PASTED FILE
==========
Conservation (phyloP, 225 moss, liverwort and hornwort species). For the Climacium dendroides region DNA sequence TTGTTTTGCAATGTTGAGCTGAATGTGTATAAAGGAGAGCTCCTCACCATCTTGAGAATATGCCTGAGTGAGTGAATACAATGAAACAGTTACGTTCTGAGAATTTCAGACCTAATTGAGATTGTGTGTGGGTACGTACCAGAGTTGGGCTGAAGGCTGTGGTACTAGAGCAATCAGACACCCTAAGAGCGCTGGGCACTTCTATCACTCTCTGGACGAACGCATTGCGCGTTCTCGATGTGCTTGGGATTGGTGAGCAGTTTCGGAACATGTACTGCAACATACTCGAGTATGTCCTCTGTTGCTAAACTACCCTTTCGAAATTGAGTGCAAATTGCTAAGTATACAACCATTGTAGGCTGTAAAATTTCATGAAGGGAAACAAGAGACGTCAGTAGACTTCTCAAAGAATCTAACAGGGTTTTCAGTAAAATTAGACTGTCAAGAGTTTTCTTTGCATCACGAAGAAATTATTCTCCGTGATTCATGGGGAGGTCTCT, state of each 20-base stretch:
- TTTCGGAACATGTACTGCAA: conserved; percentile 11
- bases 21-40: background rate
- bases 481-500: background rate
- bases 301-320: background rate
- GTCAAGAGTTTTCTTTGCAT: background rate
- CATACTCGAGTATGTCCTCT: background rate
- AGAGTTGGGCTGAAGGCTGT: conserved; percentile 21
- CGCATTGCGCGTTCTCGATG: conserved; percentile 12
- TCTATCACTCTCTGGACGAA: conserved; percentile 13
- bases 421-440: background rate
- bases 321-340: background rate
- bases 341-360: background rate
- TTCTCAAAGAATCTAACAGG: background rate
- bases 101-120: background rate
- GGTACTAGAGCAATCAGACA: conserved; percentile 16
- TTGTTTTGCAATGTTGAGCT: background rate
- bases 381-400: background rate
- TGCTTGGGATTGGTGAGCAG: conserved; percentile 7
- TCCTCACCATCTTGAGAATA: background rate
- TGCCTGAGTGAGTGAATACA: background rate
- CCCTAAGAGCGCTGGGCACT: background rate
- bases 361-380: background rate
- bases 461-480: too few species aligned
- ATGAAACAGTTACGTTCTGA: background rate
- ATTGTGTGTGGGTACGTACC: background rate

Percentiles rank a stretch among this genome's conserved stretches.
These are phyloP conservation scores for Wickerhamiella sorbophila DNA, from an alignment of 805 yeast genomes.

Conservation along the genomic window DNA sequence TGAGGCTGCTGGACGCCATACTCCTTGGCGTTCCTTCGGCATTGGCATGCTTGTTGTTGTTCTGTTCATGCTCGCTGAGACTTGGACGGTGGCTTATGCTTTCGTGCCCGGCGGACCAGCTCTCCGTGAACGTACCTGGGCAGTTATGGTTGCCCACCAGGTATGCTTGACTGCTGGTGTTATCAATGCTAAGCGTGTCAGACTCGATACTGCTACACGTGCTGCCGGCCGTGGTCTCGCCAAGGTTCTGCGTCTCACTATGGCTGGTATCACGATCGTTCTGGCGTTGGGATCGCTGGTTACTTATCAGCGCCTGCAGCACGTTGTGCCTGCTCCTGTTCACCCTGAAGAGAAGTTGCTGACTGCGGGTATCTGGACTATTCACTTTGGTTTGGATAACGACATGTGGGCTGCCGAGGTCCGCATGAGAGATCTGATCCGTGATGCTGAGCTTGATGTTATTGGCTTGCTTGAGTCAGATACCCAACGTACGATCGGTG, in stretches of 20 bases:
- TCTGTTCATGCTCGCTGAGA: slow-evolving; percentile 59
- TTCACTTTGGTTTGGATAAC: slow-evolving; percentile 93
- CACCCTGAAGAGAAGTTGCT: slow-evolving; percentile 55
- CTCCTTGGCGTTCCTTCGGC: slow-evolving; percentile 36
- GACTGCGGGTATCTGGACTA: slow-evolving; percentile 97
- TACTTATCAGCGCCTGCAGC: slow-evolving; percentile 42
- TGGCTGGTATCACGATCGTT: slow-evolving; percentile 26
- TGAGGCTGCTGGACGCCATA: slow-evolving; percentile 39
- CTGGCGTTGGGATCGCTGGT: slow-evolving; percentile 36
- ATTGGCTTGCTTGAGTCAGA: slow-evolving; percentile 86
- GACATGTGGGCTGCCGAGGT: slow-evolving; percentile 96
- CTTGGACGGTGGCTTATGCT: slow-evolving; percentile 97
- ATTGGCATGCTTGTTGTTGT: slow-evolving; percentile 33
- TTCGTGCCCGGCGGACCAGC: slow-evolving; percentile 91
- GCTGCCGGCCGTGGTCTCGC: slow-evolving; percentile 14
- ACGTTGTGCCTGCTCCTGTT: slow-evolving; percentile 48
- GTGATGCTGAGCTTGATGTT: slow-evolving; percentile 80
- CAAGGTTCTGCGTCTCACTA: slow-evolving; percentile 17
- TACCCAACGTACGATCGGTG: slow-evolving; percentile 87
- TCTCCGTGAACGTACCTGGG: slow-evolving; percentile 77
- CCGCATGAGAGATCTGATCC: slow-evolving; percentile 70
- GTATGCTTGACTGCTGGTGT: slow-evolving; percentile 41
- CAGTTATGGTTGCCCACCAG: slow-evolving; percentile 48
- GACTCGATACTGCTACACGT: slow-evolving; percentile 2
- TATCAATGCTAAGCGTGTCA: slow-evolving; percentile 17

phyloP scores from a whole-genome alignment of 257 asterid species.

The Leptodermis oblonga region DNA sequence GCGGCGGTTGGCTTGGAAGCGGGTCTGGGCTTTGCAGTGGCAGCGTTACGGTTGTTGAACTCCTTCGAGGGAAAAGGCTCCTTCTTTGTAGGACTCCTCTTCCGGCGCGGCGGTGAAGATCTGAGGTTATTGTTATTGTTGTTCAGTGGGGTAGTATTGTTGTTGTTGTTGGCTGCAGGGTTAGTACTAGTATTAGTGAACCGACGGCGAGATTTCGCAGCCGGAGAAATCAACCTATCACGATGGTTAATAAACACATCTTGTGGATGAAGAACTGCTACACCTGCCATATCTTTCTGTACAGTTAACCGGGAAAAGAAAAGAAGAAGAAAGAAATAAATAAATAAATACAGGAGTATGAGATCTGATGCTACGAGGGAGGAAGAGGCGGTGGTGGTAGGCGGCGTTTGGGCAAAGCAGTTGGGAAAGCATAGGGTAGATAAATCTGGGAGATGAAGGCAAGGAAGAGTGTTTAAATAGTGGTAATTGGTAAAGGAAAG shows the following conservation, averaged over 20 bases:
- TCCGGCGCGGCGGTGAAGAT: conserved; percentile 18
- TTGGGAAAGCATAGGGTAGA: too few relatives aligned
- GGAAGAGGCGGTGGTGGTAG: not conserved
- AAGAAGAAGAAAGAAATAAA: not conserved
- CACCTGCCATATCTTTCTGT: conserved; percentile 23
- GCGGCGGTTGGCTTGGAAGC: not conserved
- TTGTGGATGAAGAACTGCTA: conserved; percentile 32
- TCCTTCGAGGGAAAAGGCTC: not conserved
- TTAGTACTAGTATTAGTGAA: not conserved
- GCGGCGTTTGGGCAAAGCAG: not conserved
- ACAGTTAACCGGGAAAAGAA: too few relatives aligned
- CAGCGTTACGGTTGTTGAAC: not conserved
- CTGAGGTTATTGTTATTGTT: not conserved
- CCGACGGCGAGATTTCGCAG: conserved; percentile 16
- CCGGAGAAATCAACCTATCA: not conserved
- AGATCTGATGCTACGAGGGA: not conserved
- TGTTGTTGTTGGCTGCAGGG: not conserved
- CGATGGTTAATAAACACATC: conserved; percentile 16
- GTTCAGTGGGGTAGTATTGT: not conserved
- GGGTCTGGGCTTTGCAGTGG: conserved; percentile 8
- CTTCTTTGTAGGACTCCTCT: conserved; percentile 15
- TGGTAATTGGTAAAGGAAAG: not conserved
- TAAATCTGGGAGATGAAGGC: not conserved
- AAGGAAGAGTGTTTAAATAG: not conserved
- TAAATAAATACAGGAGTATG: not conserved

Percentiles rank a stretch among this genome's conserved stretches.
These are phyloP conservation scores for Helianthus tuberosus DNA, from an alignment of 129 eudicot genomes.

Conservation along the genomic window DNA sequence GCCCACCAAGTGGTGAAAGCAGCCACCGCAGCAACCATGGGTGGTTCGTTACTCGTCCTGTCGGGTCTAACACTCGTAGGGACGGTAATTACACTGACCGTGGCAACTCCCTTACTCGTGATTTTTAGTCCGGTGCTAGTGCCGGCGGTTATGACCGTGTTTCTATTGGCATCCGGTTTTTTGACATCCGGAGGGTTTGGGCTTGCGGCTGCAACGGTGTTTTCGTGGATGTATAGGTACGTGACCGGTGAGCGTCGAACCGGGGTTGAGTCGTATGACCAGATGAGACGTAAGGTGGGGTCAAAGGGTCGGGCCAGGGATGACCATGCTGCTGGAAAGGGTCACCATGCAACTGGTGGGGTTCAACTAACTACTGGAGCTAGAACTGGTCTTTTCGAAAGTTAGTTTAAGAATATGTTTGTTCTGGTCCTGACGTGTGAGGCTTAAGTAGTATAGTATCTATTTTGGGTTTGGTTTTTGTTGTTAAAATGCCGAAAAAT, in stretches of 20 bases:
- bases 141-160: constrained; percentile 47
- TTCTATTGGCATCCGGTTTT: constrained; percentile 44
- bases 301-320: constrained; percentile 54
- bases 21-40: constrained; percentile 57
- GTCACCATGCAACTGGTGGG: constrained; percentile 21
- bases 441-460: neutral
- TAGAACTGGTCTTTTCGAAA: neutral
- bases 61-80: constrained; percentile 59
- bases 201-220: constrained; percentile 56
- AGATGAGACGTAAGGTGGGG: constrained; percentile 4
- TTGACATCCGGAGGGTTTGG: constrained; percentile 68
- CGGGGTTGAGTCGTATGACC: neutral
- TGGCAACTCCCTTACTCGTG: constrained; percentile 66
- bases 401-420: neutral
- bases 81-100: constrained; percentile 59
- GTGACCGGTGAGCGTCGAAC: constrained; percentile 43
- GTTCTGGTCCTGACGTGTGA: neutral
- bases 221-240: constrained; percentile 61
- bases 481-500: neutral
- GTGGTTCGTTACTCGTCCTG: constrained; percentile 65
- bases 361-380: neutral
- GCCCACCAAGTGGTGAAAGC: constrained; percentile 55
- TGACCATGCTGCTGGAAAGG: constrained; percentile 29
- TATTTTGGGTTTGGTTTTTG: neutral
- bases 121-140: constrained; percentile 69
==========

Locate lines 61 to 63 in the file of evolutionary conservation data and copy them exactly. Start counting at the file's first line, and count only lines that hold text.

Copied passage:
- CACCTGCCATATCTTTCTGT: conserved; percentile 23
- GCGGCGGTTGGCTTGGAAGC: not conserved
- TTGTGGATGAAGAACTGCTA: conserved; percentile 32